[SOLVED] SAT math page 674 #19

• September 28th 2008, 04:31 AM
fabxx
[SOLVED] SAT math page 674 #19
If k, n, x and y are positive numbers satisfying $x^\frac{-4}{3}=k^{-2}$ and $y^\frac{4}{3}=n^2$, what is $(xy)^\frac{-2}{3}$ in terms of n and k?

Thanks in advance!! (:
• September 28th 2008, 04:42 AM
skeeter
this will get you started ...

$x^{-\frac{4}{3}} = k^{-2}$

$\left(x^{-\frac{4}{3}}\right)^{-\frac{3}{4}} = \left(k^{-2}\right)^{-\frac{3}{4}}$

$x = k^{\frac{3}{2}}$

now do the same to solve for y in terms of n ... then evaluate $(xy)^{-\frac{2}{3}}$
• September 28th 2008, 05:42 AM
fabxx
Quote:

Originally Posted by skeeter
this will get you started ...

$\left(x^{-\frac{4}{3}}\right)^{-\frac{3}{4}} = \left(k^{-2}\right)^{-\frac{4}{3}}$

How did you get this? Is this a rule? why multiply x with ^(-3/4)?

• September 28th 2008, 05:52 AM
Moo
Quote:

Originally Posted by fabxx
How did you get this? Is this a rule? why multiply x with ^(-3/4)?

$(a^b)^c=(a^c)^b=a^{bc}$

____________________________________________
other rules of exponents (among others) :
$a^b a^c=a^{b+c}$

$\frac{a^b}{a^c}=a^{b-c}$
• September 28th 2008, 06:05 AM
skeeter
Quote:

Originally Posted by fabxx
How did you get this? Is this a rule? why multiply x with ^(-3/4)?

my apologies ... I assumed you had some knowledge regarding the Laws of Exponents
• September 28th 2008, 06:42 AM
shailen.sobhee
Quote:

Originally Posted by fabxx
If k, n, x and y are positive numbers satisfying $x^\frac{-4}{3}=k^{-2}$ and $y^\frac{4}{3}=n^2$, what is $(xy)^\frac{-2}{3}$ in terms of n and k?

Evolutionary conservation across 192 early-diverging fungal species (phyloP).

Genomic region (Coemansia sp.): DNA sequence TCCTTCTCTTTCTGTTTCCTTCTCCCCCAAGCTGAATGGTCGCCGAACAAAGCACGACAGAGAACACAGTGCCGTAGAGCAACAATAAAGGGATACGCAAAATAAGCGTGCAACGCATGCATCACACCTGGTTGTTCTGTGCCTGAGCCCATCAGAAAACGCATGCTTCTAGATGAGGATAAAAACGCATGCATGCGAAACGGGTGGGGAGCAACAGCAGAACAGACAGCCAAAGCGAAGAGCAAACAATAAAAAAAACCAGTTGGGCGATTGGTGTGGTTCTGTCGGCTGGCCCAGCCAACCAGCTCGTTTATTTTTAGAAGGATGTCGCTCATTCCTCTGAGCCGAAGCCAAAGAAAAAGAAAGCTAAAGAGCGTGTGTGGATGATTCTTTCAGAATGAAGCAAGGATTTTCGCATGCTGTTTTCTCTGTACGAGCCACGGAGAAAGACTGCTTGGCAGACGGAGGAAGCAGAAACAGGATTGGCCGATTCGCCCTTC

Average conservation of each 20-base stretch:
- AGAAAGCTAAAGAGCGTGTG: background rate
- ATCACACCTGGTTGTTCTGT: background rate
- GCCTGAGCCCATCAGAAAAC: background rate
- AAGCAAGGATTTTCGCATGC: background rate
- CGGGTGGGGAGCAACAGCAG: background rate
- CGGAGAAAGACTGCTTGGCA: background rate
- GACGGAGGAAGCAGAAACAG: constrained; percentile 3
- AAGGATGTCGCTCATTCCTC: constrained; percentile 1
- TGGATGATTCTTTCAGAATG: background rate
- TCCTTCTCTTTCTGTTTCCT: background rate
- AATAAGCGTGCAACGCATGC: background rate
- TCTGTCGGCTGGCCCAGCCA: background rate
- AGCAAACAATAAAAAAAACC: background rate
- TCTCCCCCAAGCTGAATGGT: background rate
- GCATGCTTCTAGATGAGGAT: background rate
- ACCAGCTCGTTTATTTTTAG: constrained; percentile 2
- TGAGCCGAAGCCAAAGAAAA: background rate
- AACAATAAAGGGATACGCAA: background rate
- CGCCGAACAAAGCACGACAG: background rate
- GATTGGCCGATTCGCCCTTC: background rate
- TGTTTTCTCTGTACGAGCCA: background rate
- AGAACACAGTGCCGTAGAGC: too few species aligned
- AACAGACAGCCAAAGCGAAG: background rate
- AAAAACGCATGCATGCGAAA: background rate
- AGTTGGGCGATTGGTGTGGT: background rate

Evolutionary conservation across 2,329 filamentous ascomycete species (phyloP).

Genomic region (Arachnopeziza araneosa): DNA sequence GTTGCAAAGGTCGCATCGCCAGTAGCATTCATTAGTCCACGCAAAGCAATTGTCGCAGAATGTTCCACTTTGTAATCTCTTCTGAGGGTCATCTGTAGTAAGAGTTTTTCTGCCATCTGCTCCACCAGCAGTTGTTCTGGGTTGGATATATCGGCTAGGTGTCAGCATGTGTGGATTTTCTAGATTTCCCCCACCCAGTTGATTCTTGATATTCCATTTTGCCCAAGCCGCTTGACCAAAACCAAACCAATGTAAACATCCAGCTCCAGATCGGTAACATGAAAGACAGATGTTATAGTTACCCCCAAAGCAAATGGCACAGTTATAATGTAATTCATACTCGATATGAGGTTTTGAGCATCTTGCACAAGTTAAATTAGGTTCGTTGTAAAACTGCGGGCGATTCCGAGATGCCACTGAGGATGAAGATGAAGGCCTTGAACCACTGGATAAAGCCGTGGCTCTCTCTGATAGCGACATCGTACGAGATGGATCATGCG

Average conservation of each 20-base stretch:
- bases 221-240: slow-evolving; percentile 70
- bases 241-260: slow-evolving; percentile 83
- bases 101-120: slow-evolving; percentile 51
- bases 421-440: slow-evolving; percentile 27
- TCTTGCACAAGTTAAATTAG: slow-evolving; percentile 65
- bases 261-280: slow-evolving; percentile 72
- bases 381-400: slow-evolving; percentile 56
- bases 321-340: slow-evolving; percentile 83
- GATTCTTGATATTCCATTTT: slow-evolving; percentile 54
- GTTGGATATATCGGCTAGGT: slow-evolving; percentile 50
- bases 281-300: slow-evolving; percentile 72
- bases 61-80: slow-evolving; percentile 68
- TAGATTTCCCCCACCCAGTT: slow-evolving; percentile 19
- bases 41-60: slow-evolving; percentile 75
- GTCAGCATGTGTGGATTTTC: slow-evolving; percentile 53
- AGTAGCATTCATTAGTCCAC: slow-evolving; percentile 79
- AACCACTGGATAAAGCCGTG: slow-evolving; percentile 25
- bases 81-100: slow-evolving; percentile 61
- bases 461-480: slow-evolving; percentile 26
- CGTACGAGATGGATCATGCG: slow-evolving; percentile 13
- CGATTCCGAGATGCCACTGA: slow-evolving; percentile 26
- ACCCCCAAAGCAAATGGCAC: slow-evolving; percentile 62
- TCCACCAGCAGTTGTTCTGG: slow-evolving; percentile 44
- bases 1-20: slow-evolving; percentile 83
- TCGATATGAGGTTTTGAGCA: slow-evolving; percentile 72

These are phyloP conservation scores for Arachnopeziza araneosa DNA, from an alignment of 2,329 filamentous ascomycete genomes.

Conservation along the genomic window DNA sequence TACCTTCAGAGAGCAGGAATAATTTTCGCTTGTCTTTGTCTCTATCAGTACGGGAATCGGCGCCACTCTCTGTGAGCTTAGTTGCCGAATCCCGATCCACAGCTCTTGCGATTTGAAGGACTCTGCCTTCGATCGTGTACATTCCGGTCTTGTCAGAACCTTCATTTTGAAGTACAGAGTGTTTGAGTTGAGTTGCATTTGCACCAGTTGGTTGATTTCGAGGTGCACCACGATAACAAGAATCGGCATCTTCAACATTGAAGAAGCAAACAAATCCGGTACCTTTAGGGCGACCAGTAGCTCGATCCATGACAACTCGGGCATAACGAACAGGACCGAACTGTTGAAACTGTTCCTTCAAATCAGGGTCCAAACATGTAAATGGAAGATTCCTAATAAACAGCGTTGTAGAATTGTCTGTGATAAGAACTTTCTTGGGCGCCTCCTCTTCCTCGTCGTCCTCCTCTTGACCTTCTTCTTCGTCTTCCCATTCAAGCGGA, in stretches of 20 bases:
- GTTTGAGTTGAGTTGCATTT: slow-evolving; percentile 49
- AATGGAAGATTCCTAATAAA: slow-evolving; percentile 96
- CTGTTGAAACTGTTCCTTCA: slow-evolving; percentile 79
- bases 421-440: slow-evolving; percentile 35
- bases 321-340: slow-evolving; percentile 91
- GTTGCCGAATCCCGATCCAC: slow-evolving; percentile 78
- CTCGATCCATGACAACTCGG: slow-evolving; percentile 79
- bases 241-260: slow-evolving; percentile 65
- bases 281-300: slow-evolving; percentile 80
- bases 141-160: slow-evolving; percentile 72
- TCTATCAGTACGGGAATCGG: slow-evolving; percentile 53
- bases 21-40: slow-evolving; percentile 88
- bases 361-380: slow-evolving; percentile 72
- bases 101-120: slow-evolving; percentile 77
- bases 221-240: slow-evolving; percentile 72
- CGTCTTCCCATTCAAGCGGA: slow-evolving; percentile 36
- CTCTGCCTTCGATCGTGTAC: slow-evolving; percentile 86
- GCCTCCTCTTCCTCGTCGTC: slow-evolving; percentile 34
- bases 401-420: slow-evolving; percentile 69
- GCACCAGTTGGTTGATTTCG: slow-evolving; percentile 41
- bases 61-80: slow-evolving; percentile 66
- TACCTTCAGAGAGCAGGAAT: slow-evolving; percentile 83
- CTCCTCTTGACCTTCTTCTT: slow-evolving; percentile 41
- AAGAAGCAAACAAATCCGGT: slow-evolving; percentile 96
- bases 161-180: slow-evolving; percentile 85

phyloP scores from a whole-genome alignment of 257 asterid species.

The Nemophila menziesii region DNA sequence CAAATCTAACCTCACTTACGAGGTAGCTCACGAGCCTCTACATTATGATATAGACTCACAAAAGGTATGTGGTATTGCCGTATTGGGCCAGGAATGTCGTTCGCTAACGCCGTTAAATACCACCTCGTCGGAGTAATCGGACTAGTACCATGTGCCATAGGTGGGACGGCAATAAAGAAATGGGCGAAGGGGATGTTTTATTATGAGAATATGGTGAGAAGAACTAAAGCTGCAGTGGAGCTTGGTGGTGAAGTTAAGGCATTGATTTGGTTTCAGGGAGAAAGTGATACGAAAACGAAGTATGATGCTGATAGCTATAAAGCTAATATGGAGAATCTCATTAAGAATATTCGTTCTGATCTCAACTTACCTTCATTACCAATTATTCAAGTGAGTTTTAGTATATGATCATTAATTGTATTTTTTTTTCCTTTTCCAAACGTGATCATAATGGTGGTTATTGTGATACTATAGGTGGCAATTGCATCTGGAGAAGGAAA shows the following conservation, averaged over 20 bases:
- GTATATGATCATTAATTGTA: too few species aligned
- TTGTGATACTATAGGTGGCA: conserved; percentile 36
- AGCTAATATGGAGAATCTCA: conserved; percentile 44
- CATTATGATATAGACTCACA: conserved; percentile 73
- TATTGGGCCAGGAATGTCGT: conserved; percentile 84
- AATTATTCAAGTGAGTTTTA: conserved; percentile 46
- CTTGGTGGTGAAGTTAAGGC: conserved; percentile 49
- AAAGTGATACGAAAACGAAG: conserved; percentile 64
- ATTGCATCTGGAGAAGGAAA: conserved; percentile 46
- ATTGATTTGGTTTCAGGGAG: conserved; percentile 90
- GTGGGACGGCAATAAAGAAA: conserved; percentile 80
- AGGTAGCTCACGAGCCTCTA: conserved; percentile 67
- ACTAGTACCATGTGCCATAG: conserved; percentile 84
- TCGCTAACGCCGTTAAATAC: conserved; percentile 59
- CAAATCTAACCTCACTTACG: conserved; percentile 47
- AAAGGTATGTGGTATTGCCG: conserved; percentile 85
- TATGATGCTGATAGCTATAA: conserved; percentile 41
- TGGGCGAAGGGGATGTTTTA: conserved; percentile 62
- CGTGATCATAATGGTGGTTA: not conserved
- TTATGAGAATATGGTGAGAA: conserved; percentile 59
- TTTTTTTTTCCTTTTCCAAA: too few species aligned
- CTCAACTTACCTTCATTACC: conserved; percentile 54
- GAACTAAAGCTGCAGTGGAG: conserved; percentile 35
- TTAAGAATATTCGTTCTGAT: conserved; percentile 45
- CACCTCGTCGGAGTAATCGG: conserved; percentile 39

Thanks in advance!! (:

Basically,

If its SATs, AS A RULE, forget about complex rules.

$x ^\frac{-4}{3} = k^{-2}$ ...(1)

and

$y^\frac{4}{3} = n^2$ ... (2)

From (1),

$\frac{1}{x ^\frac{4}{3}} = \frac{1}{k^2}$

Cross multiply and shift the x-term to the left hand side, you get:

$x ^\frac{4}{3} = k^2$ ... (3)

Multiply (2) and (3)

$x ^\frac{4}{3} * y^\frac{4}{3} = n^2* k^2$

$(xy) ^\frac{4}{3} = (nk)^2$

$((xy)^\frac{2}{3})^2 = (nk)^2$

Squaring on both sides and making a reciprocal of the left-hand and the right-hand-side term gives:

$(xy)^\frac{-2}{3}=\frac{1}{nk}$ <= Answer
• September 28th 2008, 06:46 AM
fabxx
i got x=k^(8/3) and y=n^(3/2)

If i substitute I have $(k^\frac{8}{3}n^\frac{3}{2} )^\frac{-2}{3}$
How do i solve after this?
Like this? : $k^\frac{-16}{9}n^{-1}$ but how do i get the final answer $\frac{1}{nk}$
• September 28th 2008, 07:06 AM
skeeter
had to fix my original post ... had the fraction flipped.

should be $x = k^{\frac{3}{2}}$

so, you should get ...

$(k^{\frac{3}{2}}n^{\frac{3}{2}})^{-\frac{2}{3}} = k^{-1}n^{-1} = \frac{1}{kn}$
• September 28th 2008, 08:06 AM
shailen.sobhee
Find shortcuts - do not solve for x. See my steps how I got the answer.

Hope that helps.
• September 28th 2008, 09:31 AM
fabxx
Thanks to all three of you, I know how to do it now. Thanks guys. You guys were very helpful!!